May 2, 2016
From politicians to journalists, Pulitzer Prize winning poets to professors, the UCCS student newspaper had the privilege of housing a wide variety of local and global professionals over the years.
The rich history of the paper has produced a diverse group of professionals, but they were all editors of UCCS’ student newspaper first.
A Colorado Springs household name, Steve Bach became the first strong-mayor of Colorado Springs, and all eyes were on him during the Waldo Canyon and Black Forest fires.
But before he became mayor, Bach was also the first editor for The Scribe, then called the Cragmor News-Dispatch.
After working as editor from spring 1967 to spring 1968, Bach eventually moved to the political sphere, where he was elected mayor of Colorado Springs in June 2011, but eventually stepped down in 2014 after he decided not to run for a second term.
Born in Louisiana, Yusef Komunyakaa served in the Vietnam War before attending UCCS in 1973.
While here, he developed a passion for poetry, regularly contributing to “riverrun,” the campus arts and literature publication.
He became editor-in-chief from spring 1974 to spring 1975, when the paper was called Montage.
Later on, Komunyakaa established himself as a world-class poet, earning a Pulitzer Prize in poetry in 1994 for his poem “Neon Vernacular.”
He now teaches at New York University, and also taught poetry at Indiana University and Princeton.
Michael Hackman was a tried and true Mountain Lion, as after receiving a bachelor’s degree from UCCS in 1982, he went back to campus as a professor, teaching in the Communication Department and directing both the Leadership and Honors Programs.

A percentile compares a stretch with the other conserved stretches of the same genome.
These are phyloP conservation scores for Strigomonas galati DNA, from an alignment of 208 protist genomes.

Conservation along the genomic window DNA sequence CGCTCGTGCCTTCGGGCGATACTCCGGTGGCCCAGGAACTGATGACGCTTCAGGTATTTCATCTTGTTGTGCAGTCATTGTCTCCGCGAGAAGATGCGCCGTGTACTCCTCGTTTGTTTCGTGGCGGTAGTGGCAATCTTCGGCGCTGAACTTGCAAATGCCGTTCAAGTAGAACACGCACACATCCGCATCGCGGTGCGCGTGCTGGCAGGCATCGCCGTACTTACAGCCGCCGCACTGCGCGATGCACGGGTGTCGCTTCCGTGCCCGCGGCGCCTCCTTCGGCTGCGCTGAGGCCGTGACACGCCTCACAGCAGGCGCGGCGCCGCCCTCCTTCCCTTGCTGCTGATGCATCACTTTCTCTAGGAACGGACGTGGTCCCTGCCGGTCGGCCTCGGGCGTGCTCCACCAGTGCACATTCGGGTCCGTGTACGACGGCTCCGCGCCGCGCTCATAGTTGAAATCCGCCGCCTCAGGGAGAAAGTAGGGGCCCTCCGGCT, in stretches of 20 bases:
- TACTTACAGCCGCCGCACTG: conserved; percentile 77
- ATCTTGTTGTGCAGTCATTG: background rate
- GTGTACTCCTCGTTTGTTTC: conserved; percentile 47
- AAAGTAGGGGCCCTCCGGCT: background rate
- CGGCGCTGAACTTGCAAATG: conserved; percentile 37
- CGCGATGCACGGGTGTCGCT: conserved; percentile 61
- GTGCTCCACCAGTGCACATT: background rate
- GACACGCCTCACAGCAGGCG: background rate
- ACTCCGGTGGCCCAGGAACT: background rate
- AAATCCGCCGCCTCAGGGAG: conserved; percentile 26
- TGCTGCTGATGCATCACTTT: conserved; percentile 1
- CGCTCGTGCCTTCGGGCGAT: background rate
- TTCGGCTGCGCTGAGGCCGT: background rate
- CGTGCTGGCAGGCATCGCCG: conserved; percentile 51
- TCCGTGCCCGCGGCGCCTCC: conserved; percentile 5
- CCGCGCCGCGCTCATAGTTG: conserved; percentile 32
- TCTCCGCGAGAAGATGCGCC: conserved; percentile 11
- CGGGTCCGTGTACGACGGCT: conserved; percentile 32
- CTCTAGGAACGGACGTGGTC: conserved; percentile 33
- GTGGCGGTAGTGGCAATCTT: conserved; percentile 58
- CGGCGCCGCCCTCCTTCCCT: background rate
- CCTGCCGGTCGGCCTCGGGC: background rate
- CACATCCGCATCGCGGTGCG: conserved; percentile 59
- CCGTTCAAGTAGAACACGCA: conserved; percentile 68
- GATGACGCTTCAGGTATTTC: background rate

Hackman was editor-in-chief for UCCS News from spring 1980 until fall 1980. Hackman, who taught at UCCS for 31 years, recently passed away after a long a battle with cancer.
The Scribe was able to contact Ray Abeyta, who was the editor-in-chief of The Scribe (then called UCCS News) from 1975-1977.
Abeyta, who worked for The Gazette mostly as a sports journalist for almost 30 years while also teaching elementary and middle school in Colorado Springs for 31 years, said things were a lot different back when he was in charge.
“We had four people on staff, and we still used ink,” he said.
With 3,000-4,000 people on campus, once a month, Abeyta and his assistant editor would head over to O’Brien’s Printing on the west side of town. Once there, they would drop off a draft of their monthly edition to be printed, edited and published.
“It was really hard to get timely articles,” he said.
Although he kept with journalism, mostly part-time, Abeyta said his heart was always drawn toward teaching.
Abeyta said his time working at the UCCS News was a lot of fun.
“It’s a noble career, and it’s needed,” he said.
Abeyta said he is retired, but enjoys refereeing local sports, including UCCS basketball games.